The easiest way to get to the tomb is to park either at the Calden Waldschwimmbad (forest swimming pool) or at the Lindenrondell at the end of the Lindenallee. From here, take the forest road to the west. At an intersection (on your right is a field), continue straight ahead on the main path that leads northwest now. After approx. 300 m you exit the forest and continue on the path along the edge of the forest (left). After 150 m, the trail turns west again and after another 625 m you reach another crossroads. Here you take the path to the right and after 90 m you reach the tomb, which is on the left of the path. The Caldener Erdwerk is just 100 meters further north along the same track.

Visited November 2019

Calden II (Allee-Couverte) — Links

Das Galeriegrab Calden II @ Journal of Neolithic Archaeology

Completely excavated between 1990 and 1992, the Calden II gallery grave offers, despite being largely damaged, detailed information on its construction principles. Foundation trenches for the sidestones and the grave floor had been dug into the limestone close to the surface. Architecture and ritual correspond to grave I 1 km distant, but finds and radiocarbon dating suggest a close connection with the re-use (phase B) of the nearby enclosure (c. 3200 - 3000 BC). Traces of cremations between the bones of the regular burials indicate the existence of different funeral rites. The "de-construction" of the grave in the course of ritual activities is well illustrated by the removal of a sidestone and the deposition of a sheep in the Middle Bronze Age.

Calden II (Allee-Couverte) — Fieldnotes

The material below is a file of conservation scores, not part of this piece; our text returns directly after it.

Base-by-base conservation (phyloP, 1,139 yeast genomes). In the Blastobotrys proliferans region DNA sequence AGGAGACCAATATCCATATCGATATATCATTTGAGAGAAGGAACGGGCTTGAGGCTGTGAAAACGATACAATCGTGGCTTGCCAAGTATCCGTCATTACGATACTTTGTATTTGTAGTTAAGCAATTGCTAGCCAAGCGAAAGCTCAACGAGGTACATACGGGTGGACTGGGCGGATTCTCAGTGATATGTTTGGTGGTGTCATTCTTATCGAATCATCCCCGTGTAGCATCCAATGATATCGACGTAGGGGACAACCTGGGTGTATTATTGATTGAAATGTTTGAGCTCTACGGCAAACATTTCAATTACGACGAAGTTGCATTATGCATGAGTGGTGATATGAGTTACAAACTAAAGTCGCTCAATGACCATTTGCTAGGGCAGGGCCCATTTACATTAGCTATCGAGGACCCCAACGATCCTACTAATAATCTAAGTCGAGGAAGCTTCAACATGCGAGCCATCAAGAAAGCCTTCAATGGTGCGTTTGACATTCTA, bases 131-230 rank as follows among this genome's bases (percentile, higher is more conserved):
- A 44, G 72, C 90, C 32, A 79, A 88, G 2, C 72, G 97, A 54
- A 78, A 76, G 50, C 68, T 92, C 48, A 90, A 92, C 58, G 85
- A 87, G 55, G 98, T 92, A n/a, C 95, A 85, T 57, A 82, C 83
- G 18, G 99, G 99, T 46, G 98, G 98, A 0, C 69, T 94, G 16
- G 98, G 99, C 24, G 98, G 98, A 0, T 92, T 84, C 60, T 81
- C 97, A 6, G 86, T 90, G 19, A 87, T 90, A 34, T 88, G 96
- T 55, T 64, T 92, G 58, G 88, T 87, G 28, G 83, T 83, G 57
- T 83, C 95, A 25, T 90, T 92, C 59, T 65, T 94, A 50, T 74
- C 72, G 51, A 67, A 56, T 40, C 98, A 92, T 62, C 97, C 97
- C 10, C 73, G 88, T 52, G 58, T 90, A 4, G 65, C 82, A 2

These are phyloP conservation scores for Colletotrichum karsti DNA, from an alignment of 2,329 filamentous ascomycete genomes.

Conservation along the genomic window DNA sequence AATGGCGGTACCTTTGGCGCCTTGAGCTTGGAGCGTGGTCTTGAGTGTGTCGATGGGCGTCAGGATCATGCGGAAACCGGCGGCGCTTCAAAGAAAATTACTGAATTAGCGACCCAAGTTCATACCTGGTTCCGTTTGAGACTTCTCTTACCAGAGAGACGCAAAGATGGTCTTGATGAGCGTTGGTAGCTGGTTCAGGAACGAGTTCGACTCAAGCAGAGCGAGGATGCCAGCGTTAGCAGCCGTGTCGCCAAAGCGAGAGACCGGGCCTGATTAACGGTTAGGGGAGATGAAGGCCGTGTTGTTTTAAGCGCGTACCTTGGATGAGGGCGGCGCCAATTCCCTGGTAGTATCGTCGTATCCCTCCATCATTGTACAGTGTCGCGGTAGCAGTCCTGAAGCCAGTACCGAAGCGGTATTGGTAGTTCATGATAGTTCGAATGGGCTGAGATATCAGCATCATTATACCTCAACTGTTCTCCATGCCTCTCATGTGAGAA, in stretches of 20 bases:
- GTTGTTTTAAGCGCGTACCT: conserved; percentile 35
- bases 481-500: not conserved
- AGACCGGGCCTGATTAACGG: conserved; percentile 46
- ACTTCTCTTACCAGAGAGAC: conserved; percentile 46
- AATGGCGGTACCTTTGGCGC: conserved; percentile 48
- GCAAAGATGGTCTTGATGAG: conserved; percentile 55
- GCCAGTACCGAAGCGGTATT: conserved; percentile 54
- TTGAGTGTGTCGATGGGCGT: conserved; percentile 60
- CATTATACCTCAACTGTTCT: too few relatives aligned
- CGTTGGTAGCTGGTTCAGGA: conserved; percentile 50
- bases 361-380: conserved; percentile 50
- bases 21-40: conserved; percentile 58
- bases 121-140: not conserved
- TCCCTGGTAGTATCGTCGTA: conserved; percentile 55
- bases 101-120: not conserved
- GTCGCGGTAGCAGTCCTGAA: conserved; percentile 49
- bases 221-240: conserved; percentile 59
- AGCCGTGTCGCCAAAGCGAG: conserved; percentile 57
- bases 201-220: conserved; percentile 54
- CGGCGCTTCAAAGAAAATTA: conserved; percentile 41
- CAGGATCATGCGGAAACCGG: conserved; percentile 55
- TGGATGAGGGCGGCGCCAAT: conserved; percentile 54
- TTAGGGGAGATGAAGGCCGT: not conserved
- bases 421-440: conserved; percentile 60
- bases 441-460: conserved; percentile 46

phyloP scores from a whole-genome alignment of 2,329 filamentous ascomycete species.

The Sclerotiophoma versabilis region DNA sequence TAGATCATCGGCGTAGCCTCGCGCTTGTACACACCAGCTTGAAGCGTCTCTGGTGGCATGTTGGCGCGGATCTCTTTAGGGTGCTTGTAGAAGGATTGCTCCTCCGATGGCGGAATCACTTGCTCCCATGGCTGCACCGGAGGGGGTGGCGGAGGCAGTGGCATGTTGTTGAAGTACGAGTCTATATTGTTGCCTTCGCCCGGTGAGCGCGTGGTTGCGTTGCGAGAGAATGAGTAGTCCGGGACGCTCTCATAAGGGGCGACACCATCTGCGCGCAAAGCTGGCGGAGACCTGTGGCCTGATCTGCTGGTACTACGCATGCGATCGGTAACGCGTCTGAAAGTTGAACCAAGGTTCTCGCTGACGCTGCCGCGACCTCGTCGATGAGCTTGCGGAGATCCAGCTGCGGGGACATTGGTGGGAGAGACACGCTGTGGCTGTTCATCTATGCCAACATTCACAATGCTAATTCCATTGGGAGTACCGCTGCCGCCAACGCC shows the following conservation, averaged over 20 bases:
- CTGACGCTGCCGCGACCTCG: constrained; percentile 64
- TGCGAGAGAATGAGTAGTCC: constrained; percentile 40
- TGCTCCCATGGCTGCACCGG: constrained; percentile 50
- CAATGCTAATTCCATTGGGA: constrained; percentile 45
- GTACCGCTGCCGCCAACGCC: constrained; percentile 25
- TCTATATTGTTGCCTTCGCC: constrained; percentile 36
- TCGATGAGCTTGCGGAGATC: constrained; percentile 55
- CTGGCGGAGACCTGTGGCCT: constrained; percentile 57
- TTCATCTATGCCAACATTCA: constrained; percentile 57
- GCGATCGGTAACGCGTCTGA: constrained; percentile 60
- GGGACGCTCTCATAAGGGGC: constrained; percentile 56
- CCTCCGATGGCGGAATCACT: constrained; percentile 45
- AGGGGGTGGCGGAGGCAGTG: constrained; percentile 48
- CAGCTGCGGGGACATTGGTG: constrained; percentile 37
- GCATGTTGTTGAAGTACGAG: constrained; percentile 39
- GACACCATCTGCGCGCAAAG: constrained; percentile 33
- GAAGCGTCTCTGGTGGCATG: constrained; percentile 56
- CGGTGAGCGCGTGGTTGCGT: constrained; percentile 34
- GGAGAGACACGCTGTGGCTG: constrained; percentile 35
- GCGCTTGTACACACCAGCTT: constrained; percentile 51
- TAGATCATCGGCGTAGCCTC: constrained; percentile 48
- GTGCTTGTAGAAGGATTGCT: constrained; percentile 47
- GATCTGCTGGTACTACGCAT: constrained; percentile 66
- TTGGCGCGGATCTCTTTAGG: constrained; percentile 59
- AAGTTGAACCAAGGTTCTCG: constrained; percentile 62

taken from the on-site information board Eco Pfad Archäologie Calden:

In addition to the Caldener earthwork, two so-called gallery graves (also passage graves or stone chamber graves) were discovered in Calden and archaeologically examined.

Tomb I is located in close proximity to the outskirts and was investigated in 1948.
Tomb II is located about 100 meters south of the earthworks along the wayside towards the forest. It was fully investigated in 1990 - 92.

Tomb I was built in the 34th century BC and used for 200 years as a place of burial.
Tomb II followed in the 32th century BC in the same construction with an occupancy until the 29th century BC.

Both tombs consist of paired wall stones, an endstone and a - presumed - soul hole stone in the entrance area. Capstones were also used as coverings that lay on the wall stones. They are made of quartzite and come from the immediate area. The interstices in the walls were sealed in drywall technique. The tombs were probably covered with a mound. The dimensions of the graves can be reconstructed at 12.60 m (grave I) or 11.70 m; the interior was about 2 meters wide. The ceiling height in the entrance area was approximately 1.40 m. Due to the rising ground of the grave, it was only possible to crawl in the back of the burial chamber.

Gallery graves were the burial place of a whole community. Also in the Calden graves were numerous skeletons and their remains. The original number of those buried here is extrapolated to 100-200 (tomb I) or over 200.

Examination of the bones revealed that infants as well as adults of all ages were buried here. The bone features indicate a hard-working peasant society with an average life expectancy of 30 to 40 years.

The survivors pushed the dead through the "soul hole", a circular, knocked out of the stone opening in the tomb entrance. Inside the tomb, they placed their heads in the direction of the entrance. The dead person did not receive any burial except for his personal belongings, such as a chain of animal teeth or a blade of flint stone. Food and drink offerings were deposited by the survivors in the entrance area outside the burial chamber. Broken drums of clay are mute witnesses of a death suit.
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During my first trip to Ireland back in 2006, I was bitten by the 'megalithic' bug and since then I seek for every opportunity to visit as much sites as possible, with a bias for stone circles.

As I live in the southwest of Germany (not an area famous for megaliths), I rely on my holidays to be able to visit these sites.